For over a century, the analysis of community food webs has been central to ecology. Community food webs describe the feeding relationships between species within an ecosystem. Over the past five years, many complex systems 'including community food webs' have been shown to exhibit similar global statistical properties (such as higher than expected degree of clustering) in the arrangement of their underlying components. Recent studies have attempted to go beyond these global features, and understand the local structural regularities specific to a given system. This is done by detecting nontrivial, recurring patterns of interconnections known as motifs. Theoretical studies on the complexity and stability of ecosystems generally concluded that model ecosystems tend to be unstable. However this is contradicted by empirical studies. Here we attempt to resolve this paradox by examining the stability of common motifs, and show that the most stable motifs are most frequently encountered in real ecosystems. The presences of these motifs could explain why complex ecosystems are stable and able to persist.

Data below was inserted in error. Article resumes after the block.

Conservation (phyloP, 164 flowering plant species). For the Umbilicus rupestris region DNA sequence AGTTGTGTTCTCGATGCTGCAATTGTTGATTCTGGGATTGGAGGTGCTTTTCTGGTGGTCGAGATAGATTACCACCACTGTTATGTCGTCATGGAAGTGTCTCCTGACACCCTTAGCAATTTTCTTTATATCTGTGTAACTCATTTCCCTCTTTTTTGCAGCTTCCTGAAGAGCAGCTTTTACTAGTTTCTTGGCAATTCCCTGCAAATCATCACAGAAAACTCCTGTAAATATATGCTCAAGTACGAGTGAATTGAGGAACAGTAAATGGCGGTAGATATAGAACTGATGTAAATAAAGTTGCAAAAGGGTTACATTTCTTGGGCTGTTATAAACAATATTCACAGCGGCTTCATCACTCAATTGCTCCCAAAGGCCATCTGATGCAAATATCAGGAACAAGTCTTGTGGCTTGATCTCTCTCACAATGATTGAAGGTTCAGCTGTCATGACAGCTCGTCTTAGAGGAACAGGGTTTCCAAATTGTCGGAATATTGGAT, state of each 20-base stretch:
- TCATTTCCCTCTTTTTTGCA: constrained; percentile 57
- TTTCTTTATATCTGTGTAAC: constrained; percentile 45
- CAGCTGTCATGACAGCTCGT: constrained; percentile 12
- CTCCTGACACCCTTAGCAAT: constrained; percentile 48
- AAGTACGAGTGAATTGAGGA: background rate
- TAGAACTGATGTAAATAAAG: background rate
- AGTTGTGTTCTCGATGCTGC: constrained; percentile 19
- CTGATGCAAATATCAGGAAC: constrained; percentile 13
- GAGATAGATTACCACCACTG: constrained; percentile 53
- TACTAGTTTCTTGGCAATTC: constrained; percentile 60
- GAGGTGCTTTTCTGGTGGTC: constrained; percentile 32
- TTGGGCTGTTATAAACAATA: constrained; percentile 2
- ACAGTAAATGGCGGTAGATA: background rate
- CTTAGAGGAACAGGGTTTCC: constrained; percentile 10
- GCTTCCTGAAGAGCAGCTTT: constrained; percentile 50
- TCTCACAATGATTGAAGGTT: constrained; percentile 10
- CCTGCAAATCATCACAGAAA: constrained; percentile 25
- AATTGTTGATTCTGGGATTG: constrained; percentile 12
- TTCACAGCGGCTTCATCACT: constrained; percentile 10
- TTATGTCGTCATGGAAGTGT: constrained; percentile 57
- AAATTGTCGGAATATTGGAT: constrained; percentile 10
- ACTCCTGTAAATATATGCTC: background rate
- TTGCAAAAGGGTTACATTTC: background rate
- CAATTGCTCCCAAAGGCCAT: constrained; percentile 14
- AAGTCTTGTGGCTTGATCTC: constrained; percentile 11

|Title of host publication||Recent Advances in Artificial Life|
|Subtitle of host publication||Advances in Natural Computation - Vol. 3|
|Place of Publication||Singapore|
|Publisher||World Scientific Publishing|
|Number of pages||12|
|Publication status||Published - 2005|